Must-do: Spend a bit of extra $ for good guides at Yala National Park | Drive out to “elephant rock” in a tuk-tuk in Arugam Bay | Hit up the Udawalawe National Park & the nearby transit home for a fix of Elephants
Stayed: “Beach wave hotel” in Arugam Bay (awesome rooms, value for money, resident 2 week old puppy) | “Leopard Trails” in Yala (a well run, high quality night of luxury – worth the money for the luxury tent & knowledgeable guides)
Following a busy 2 weeks we decided it was time to chill. We hit the coast in search of sun, sand & surf. We found exactly that. Of the coastal towns we went to, the most notable were Mirissa, Unawatuna & Hikkaduwa which all had their different draw cards. Mirissa was busier than a dog scratching fleas (from the surf breaks full of “Mr. Imma steal yo waves”(see below) to to some dodgy bus driving), but it was fun! We had a good night on the sauce, met some cool people & ate at some epic cafe’s & restaurants. After 4 nights we moved on to Unawatuna which had a super chilled vibe, with shisha bars & wafts of dank bush weed a common theme. Our last stop & favorite place was Hikkaduwa – a town built on tourism & the epic surfing for all abilities. We parked up for 5 nights at “Chami’s Place” – the best accommodation we had in our 3 weeks (mainly due to the 2 legends running the place – Chami & Tusi). I surfed 2-3 hours a day, building up my confidence until I was eventually taking on the main break (a right & left reef break known to pick up beautiful waves in big swell). Travelling round the coast it would be easy to forget that the area was decimated by a tsunami in 2004 – something the locals have done remarkably well to overcome & rebuild from. There is a tsunami museum near Hikkaduwa, while it isn’t anything flash it is something that every tourist to Sri Lanka should see – if anything just to acknowledge the difficulties the locals have endured, its a sombre experience.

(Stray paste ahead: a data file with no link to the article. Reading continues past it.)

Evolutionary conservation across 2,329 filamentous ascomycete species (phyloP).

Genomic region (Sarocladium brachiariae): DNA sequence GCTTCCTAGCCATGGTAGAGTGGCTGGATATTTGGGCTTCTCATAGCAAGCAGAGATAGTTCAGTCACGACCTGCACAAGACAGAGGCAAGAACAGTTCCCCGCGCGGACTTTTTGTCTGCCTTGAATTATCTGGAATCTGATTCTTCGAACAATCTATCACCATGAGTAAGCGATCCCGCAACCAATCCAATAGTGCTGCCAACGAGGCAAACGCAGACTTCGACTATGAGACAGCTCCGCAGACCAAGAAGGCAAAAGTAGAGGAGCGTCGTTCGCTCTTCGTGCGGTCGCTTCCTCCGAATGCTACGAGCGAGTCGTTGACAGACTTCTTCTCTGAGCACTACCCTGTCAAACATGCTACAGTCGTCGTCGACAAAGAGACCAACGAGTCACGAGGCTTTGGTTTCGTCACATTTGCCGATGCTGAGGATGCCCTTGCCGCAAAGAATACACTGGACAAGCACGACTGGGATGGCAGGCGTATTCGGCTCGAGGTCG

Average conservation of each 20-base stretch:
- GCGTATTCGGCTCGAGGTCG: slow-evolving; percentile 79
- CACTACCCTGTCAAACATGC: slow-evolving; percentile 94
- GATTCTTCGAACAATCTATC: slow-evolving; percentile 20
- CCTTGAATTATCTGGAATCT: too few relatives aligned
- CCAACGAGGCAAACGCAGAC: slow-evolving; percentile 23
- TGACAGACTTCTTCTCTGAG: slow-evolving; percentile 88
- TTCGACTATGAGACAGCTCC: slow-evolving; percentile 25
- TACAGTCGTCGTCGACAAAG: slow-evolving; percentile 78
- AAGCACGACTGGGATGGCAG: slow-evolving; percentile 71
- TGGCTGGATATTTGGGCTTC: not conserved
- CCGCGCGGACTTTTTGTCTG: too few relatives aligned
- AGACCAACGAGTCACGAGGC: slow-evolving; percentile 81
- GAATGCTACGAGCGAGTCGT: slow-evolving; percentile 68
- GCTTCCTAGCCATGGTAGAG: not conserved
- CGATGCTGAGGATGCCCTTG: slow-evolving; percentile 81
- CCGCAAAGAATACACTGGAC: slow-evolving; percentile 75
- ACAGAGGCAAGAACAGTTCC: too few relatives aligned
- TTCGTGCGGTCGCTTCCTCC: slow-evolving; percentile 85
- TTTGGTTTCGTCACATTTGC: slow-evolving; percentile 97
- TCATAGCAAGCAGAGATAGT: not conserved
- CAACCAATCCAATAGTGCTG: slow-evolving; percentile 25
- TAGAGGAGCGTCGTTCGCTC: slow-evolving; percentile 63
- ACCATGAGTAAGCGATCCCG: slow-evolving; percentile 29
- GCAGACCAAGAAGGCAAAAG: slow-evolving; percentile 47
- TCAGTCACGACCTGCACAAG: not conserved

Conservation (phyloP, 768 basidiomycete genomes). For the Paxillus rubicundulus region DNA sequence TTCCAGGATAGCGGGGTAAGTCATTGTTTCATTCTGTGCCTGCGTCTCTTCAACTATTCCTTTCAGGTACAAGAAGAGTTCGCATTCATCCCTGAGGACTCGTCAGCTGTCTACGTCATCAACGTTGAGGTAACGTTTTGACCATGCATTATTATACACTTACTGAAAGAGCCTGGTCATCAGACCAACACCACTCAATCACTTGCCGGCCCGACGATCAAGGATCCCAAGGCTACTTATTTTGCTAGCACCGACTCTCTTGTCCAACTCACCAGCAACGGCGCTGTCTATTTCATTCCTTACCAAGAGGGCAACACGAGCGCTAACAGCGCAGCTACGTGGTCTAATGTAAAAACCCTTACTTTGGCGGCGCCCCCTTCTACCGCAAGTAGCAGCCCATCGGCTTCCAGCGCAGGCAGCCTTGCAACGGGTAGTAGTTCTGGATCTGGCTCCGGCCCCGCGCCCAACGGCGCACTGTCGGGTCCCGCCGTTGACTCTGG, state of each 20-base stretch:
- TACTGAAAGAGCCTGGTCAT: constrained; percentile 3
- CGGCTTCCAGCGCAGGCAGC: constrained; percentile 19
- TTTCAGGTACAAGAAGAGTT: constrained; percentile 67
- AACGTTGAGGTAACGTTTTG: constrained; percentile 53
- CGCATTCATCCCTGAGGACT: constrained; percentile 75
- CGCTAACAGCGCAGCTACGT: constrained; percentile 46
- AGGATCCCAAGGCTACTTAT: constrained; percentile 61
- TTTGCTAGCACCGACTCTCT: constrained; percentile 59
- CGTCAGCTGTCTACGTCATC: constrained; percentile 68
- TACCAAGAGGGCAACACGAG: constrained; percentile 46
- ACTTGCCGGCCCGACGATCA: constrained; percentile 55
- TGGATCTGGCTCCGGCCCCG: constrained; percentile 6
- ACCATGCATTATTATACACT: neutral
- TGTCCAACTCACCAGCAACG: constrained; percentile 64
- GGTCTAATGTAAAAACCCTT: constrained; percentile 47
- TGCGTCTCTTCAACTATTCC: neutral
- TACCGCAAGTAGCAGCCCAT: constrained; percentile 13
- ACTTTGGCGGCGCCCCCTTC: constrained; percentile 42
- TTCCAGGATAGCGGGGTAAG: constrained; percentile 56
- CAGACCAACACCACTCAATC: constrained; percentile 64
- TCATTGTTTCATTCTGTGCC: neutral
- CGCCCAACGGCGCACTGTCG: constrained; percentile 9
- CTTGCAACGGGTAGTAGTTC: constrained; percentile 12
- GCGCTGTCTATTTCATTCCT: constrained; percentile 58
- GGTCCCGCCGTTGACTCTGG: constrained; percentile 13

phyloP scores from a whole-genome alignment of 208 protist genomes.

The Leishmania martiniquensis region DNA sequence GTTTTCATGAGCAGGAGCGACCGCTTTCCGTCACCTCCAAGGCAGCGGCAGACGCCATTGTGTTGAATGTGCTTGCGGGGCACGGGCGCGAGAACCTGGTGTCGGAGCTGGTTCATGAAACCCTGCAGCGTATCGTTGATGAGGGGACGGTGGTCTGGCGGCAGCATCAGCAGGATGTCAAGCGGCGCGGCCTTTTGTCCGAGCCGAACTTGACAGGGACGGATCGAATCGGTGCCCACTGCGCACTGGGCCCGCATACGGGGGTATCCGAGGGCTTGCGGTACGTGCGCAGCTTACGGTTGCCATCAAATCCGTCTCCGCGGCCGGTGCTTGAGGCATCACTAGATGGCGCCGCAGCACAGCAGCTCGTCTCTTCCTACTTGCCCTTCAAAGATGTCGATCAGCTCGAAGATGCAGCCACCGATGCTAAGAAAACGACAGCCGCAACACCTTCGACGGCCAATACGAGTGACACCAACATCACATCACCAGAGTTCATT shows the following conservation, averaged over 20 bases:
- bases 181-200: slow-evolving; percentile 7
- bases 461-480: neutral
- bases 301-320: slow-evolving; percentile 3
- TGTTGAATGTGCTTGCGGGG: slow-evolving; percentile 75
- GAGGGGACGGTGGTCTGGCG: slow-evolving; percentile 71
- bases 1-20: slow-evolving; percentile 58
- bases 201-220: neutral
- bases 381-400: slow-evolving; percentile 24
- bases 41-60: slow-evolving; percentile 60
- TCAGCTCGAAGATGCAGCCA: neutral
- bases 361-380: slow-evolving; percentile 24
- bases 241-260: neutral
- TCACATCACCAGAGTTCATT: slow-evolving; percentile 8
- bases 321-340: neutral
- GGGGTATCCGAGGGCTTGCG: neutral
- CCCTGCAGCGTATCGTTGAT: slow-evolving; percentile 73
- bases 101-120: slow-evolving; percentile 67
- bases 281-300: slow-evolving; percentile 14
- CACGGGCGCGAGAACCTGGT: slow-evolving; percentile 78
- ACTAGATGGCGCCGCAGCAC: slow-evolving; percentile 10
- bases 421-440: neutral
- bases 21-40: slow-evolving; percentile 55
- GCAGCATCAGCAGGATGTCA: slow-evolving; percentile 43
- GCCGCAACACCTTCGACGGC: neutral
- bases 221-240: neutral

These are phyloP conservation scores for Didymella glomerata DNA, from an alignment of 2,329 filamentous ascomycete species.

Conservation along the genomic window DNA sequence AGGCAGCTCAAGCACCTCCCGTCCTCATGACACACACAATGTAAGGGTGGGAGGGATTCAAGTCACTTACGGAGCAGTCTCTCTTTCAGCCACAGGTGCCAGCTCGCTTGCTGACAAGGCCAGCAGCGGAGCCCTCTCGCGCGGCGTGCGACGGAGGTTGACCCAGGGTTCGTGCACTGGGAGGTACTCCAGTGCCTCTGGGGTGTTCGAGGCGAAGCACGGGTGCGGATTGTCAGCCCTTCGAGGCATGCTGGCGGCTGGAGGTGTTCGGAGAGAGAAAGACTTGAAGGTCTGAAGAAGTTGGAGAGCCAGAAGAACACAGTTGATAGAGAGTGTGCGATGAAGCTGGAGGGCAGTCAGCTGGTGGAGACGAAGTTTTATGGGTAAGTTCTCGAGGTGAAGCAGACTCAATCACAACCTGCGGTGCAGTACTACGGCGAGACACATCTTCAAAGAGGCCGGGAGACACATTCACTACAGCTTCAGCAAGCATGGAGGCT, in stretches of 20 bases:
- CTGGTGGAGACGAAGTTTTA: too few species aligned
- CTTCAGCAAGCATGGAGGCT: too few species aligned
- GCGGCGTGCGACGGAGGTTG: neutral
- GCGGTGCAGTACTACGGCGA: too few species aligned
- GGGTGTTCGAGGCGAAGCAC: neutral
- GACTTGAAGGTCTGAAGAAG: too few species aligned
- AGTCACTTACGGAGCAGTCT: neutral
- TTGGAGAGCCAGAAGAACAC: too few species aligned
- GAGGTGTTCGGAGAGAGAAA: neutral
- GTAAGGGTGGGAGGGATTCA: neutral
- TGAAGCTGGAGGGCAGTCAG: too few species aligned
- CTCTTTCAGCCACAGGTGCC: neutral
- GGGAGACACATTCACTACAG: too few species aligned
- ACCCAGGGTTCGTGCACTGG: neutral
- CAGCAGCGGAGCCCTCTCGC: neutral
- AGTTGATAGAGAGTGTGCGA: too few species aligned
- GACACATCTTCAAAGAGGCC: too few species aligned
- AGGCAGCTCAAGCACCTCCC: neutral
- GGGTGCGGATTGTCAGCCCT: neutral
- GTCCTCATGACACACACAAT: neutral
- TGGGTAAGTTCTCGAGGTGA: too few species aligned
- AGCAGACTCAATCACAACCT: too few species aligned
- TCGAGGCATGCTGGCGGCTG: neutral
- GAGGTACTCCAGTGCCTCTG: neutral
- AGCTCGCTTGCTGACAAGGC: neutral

Must-do: Mirissa – Chef Akila Kitchen (best curry we had in Sri Lanka in a dope setting) | Shady Lane (for your insta-worthy smoothie bowls) | Mirissa Main Surf Break (right hand point break – busy)
Hikkaduwa – Tsunami Memorial & Museum | Aroma restaurant | Surfing at the main break | get a “catamaran” and go snorkelling (worth doing the catamaran instead of boat)
Stayed: The Green Garden (Mirissa) | Chami’s Place (Hikkaduwa – Epic hostel with good vibes!)
Sri Lanka is a place full of adventure, unreal scenes & buzzy animals. The mountains are massive & dressed in jungles & waterfalls. The National parks are more than you could hope for & are a nice escape from a human-dominated world. The beaches are golden, with surf breaks at every turn. The food is a delicious & unique combination of flavours. Having returned home, I can’t shake the feeling that I have only scratched the surface. As with any place, it is what you make of it that determines your enjoyment. Sri Lanka isn’t the country for package tours & itineraries. It’s not the place for plans, expectations & everything going to plan. What it is is a great place to kick off your shoes, go where the wind blows & see what happens. Oh – and don’t forget to try the Kottu Roti 😉